Why is it that perfect control over animals is viewed as a beautiful thing in our human culture? Why is it that a perfectly behaving horse or dog is seen as a perfect companion; whereas a cat that levels with a person and establishes a deep friendship, where it still usually does as it pleases, is seen as uncomfortable or even unappreciated? The Spanish Riding School claims to only enhance the natural behavior of the Lipizzaner horses, but why must they be perfectly controlled by straight-backed men (and a few women) for us to love them? As I sat watching the Morgenarbeid (Morning Work) of the horses in the Spanish Riding School, I could not help but think of the incessant need for dominion over animals and anything else that is one of the deepest drives of us humans.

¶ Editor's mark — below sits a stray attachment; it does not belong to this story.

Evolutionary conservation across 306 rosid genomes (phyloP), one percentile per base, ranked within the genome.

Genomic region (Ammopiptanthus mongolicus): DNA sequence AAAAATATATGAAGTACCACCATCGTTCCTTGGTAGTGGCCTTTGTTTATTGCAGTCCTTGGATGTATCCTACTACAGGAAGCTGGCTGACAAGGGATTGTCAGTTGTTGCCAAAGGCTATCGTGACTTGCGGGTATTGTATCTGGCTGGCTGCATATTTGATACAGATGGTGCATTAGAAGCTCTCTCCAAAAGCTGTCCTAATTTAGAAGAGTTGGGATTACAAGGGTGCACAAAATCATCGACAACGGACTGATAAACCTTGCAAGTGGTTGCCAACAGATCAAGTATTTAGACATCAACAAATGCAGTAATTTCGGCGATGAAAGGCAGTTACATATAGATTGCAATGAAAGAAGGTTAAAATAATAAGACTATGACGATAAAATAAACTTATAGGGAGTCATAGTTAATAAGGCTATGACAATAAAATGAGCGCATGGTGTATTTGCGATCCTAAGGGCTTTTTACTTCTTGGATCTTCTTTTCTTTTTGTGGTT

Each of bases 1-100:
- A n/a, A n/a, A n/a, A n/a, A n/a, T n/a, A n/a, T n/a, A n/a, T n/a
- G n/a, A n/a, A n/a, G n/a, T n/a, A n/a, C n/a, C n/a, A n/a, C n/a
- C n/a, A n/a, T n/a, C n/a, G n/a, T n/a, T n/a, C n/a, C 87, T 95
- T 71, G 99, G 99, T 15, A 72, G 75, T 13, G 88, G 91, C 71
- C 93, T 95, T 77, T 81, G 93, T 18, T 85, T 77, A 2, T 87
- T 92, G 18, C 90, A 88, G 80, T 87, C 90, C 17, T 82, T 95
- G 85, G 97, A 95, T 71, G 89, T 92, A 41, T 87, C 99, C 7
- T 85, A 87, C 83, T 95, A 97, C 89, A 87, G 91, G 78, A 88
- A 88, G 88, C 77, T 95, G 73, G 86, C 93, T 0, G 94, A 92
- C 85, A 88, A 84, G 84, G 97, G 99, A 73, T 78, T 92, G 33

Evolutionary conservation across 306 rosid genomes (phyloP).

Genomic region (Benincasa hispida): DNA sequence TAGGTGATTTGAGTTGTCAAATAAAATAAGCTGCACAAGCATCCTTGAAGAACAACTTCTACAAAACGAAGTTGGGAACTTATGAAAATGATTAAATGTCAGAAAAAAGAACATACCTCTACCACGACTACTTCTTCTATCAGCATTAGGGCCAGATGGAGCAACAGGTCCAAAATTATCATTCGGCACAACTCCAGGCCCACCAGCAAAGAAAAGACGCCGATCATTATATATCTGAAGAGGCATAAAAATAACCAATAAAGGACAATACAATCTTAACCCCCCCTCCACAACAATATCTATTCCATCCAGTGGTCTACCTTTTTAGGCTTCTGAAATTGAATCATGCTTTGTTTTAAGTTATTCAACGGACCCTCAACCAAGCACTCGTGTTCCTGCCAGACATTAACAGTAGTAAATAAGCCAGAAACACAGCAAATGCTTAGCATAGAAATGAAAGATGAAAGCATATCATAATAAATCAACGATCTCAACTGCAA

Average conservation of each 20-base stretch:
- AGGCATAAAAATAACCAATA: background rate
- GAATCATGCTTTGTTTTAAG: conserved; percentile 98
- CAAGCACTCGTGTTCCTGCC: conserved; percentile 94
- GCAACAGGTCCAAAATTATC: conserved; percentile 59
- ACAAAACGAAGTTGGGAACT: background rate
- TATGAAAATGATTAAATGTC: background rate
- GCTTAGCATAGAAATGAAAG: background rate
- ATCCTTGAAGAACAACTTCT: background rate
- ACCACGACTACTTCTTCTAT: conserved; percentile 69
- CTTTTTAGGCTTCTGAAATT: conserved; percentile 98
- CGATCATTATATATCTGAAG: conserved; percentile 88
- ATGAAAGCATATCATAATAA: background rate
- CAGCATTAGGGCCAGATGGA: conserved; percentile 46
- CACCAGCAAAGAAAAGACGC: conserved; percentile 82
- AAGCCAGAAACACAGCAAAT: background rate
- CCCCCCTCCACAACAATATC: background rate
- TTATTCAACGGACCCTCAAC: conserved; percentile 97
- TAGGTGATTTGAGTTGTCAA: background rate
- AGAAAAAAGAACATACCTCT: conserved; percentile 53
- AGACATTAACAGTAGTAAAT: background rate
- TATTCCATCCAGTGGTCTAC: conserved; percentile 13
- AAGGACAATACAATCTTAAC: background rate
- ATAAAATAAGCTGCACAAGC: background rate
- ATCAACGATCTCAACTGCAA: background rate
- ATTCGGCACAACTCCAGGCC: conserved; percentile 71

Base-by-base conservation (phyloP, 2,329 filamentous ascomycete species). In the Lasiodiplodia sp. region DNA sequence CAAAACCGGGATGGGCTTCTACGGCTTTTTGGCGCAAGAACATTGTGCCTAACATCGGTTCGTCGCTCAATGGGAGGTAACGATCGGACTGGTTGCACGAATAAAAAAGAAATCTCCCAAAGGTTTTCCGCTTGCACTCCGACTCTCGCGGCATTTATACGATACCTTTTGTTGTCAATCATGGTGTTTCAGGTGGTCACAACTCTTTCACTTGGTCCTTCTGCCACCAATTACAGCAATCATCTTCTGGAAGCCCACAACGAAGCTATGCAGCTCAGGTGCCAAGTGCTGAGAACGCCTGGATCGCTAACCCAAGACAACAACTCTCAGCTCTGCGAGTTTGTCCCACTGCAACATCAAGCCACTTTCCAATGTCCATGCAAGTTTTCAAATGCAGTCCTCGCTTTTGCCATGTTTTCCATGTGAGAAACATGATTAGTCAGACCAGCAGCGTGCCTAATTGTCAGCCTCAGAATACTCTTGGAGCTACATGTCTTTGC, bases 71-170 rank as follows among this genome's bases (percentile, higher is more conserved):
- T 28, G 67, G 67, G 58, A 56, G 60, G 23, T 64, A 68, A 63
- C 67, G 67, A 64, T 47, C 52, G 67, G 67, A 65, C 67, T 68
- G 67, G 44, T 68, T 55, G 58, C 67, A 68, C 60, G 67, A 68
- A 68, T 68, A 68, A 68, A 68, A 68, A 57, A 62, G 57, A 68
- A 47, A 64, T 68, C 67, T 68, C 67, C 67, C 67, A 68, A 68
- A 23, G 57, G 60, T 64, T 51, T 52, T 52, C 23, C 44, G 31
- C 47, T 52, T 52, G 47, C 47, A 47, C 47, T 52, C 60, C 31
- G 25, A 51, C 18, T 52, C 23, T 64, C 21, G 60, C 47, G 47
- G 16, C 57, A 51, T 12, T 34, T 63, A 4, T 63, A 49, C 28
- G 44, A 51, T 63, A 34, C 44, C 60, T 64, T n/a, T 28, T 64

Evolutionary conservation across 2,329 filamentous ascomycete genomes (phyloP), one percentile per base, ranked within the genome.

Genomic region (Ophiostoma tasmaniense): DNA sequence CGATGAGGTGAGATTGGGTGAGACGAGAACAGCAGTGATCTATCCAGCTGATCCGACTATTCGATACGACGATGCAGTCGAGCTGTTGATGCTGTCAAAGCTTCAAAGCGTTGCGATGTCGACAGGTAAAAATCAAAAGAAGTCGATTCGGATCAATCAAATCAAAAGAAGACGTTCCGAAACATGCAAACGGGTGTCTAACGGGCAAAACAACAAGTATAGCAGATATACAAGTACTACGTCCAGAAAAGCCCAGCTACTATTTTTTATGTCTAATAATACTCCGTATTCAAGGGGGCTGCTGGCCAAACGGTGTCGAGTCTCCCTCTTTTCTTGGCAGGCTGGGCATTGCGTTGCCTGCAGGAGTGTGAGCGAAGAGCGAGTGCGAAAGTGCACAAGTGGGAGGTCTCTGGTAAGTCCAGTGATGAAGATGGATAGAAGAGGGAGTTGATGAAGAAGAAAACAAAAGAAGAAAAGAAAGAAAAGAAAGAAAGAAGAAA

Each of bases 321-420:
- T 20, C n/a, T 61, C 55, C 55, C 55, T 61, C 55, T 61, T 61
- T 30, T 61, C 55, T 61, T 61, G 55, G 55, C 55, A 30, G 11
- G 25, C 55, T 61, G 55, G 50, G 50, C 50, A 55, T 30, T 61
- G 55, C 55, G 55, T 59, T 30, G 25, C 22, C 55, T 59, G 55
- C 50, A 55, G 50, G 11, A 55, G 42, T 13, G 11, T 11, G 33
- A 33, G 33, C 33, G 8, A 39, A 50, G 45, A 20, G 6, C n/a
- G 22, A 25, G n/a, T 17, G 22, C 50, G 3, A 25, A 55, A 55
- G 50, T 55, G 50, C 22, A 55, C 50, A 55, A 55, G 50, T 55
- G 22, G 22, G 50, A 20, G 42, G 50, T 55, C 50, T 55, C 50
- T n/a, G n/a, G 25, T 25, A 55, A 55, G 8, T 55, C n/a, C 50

During the centuries, the horses have been involved in much human power play. Lipizzaner horses in the Spanish riding school in Vienna have an Italian name originating from a breeding place in Slovenia. European history in a nutshell. They were specially rescued during the World Wars and have been close to the hearts of the Austro-Hungarian emperors. Today they are close to the hearts of so many little girls and boys worldwide.
All Lipizzaners are born dark brown, nearly black. Most mature into a grayish white, but sometimes the brown color prevails. A dark stallion is a good-luck horse, a talisman that is said to protect the school, as trouble has ensued several times when the school has been occupied by white horses only. And the current dark resident was beautiful. Alas, no photos allowed of the horses, and this was strictly enforced. (Vienna, Austria; February 2017)